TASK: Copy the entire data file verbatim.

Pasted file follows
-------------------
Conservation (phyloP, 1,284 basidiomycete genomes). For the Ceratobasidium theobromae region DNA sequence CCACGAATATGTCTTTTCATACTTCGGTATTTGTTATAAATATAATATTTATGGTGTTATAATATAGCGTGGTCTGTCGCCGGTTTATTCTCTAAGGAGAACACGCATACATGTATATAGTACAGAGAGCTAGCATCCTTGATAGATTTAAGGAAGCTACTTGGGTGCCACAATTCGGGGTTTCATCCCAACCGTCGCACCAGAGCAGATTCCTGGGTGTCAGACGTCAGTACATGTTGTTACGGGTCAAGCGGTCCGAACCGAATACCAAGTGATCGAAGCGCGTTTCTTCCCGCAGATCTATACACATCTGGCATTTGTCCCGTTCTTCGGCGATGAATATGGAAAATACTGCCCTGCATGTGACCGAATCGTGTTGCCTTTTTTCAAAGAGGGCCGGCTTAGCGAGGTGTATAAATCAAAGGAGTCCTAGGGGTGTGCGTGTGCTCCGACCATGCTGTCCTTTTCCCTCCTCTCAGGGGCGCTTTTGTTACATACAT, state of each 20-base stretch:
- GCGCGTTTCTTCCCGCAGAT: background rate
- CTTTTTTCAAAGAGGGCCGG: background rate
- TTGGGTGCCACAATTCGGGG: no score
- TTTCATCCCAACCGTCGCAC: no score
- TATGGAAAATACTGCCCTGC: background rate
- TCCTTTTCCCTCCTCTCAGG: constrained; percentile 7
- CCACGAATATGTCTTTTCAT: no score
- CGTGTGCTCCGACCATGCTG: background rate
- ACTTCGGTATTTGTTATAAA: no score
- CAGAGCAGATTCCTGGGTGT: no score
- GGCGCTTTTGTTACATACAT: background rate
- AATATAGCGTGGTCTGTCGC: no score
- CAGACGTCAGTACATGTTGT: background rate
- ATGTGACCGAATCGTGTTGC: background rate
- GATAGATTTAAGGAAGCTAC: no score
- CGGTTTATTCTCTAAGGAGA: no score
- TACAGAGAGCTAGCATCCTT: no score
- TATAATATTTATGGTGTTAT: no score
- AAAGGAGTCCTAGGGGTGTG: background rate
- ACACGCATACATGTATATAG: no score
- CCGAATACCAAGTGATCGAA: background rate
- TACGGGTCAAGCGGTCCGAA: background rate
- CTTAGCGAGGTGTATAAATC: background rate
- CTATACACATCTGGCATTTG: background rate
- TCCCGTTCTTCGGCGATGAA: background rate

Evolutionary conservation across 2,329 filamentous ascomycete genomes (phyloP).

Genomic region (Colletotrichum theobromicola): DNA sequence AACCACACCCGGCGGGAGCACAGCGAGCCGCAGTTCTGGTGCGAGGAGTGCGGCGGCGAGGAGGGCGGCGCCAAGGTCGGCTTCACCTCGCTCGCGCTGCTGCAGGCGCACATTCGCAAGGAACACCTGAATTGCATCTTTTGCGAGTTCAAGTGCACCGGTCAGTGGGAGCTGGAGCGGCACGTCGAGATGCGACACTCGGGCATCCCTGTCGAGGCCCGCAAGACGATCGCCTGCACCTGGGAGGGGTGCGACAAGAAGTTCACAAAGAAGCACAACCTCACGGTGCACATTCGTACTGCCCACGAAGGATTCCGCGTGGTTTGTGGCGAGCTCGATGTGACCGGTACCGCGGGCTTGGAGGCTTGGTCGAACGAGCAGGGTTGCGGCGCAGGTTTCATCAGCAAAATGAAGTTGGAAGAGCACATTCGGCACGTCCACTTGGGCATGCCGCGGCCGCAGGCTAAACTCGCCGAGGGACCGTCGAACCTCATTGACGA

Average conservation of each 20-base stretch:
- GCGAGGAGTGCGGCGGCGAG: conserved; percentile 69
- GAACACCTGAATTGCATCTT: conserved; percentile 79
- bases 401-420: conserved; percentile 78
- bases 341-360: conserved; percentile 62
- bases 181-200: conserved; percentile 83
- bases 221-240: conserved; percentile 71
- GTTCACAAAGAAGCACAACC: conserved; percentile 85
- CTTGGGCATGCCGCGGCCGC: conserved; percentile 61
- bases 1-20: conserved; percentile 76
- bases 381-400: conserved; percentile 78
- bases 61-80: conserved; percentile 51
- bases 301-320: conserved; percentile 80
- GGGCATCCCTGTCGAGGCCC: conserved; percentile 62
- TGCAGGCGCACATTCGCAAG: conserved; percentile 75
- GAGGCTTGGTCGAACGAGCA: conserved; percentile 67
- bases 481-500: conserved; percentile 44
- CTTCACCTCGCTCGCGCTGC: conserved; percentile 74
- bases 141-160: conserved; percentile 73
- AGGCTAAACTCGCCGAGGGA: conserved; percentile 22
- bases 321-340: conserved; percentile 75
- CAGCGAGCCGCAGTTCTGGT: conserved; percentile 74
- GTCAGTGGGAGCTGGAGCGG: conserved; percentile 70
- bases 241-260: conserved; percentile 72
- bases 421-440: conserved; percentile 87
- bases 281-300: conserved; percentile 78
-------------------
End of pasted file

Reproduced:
Conservation (phyloP, 1,284 basidiomycete genomes). For the Ceratobasidium theobromae region DNA sequence CCACGAATATGTCTTTTCATACTTCGGTATTTGTTATAAATATAATATTTATGGTGTTATAATATAGCGTGGTCTGTCGCCGGTTTATTCTCTAAGGAGAACACGCATACATGTATATAGTACAGAGAGCTAGCATCCTTGATAGATTTAAGGAAGCTACTTGGGTGCCACAATTCGGGGTTTCATCCCAACCGTCGCACCAGAGCAGATTCCTGGGTGTCAGACGTCAGTACATGTTGTTACGGGTCAAGCGGTCCGAACCGAATACCAAGTGATCGAAGCGCGTTTCTTCCCGCAGATCTATACACATCTGGCATTTGTCCCGTTCTTCGGCGATGAATATGGAAAATACTGCCCTGCATGTGACCGAATCGTGTTGCCTTTTTTCAAAGAGGGCCGGCTTAGCGAGGTGTATAAATCAAAGGAGTCCTAGGGGTGTGCGTGTGCTCCGACCATGCTGTCCTTTTCCCTCCTCTCAGGGGCGCTTTTGTTACATACAT, state of each 20-base stretch:
- GCGCGTTTCTTCCCGCAGAT: background rate
- CTTTTTTCAAAGAGGGCCGG: background rate
- TTGGGTGCCACAATTCGGGG: no score
- TTTCATCCCAACCGTCGCAC: no score
- TATGGAAAATACTGCCCTGC: background rate
- TCCTTTTCCCTCCTCTCAGG: constrained; percentile 7
- CCACGAATATGTCTTTTCAT: no score
- CGTGTGCTCCGACCATGCTG: background rate
- ACTTCGGTATTTGTTATAAA: no score
- CAGAGCAGATTCCTGGGTGT: no score
- GGCGCTTTTGTTACATACAT: background rate
- AATATAGCGTGGTCTGTCGC: no score
- CAGACGTCAGTACATGTTGT: background rate
- ATGTGACCGAATCGTGTTGC: background rate
- GATAGATTTAAGGAAGCTAC: no score
- CGGTTTATTCTCTAAGGAGA: no score
- TACAGAGAGCTAGCATCCTT: no score
- TATAATATTTATGGTGTTAT: no score
- AAAGGAGTCCTAGGGGTGTG: background rate
- ACACGCATACATGTATATAG: no score
- CCGAATACCAAGTGATCGAA: background rate
- TACGGGTCAAGCGGTCCGAA: background rate
- CTTAGCGAGGTGTATAAATC: background rate
- CTATACACATCTGGCATTTG: background rate
- TCCCGTTCTTCGGCGATGAA: background rate

Evolutionary conservation across 2,329 filamentous ascomycete genomes (phyloP).

Genomic region (Colletotrichum theobromicola): DNA sequence AACCACACCCGGCGGGAGCACAGCGAGCCGCAGTTCTGGTGCGAGGAGTGCGGCGGCGAGGAGGGCGGCGCCAAGGTCGGCTTCACCTCGCTCGCGCTGCTGCAGGCGCACATTCGCAAGGAACACCTGAATTGCATCTTTTGCGAGTTCAAGTGCACCGGTCAGTGGGAGCTGGAGCGGCACGTCGAGATGCGACACTCGGGCATCCCTGTCGAGGCCCGCAAGACGATCGCCTGCACCTGGGAGGGGTGCGACAAGAAGTTCACAAAGAAGCACAACCTCACGGTGCACATTCGTACTGCCCACGAAGGATTCCGCGTGGTTTGTGGCGAGCTCGATGTGACCGGTACCGCGGGCTTGGAGGCTTGGTCGAACGAGCAGGGTTGCGGCGCAGGTTTCATCAGCAAAATGAAGTTGGAAGAGCACATTCGGCACGTCCACTTGGGCATGCCGCGGCCGCAGGCTAAACTCGCCGAGGGACCGTCGAACCTCATTGACGA

Average conservation of each 20-base stretch:
- GCGAGGAGTGCGGCGGCGAG: conserved; percentile 69
- GAACACCTGAATTGCATCTT: conserved; percentile 79
- bases 401-420: conserved; percentile 78
- bases 341-360: conserved; percentile 62
- bases 181-200: conserved; percentile 83
- bases 221-240: conserved; percentile 71
- GTTCACAAAGAAGCACAACC: conserved; percentile 85
- CTTGGGCATGCCGCGGCCGC: conserved; percentile 61
- bases 1-20: conserved; percentile 76
- bases 381-400: conserved; percentile 78
- bases 61-80: conserved; percentile 51
- bases 301-320: conserved; percentile 80
- GGGCATCCCTGTCGAGGCCC: conserved; percentile 62
- TGCAGGCGCACATTCGCAAG: conserved; percentile 75
- GAGGCTTGGTCGAACGAGCA: conserved; percentile 67
- bases 481-500: conserved; percentile 44
- CTTCACCTCGCTCGCGCTGC: conserved; percentile 74
- bases 141-160: conserved; percentile 73
- AGGCTAAACTCGCCGAGGGA: conserved; percentile 22
- bases 321-340: conserved; percentile 75
- CAGCGAGCCGCAGTTCTGGT: conserved; percentile 74
- GTCAGTGGGAGCTGGAGCGG: conserved; percentile 70
- bases 241-260: conserved; percentile 72
- bases 421-440: conserved; percentile 87
- bases 281-300: conserved; percentile 78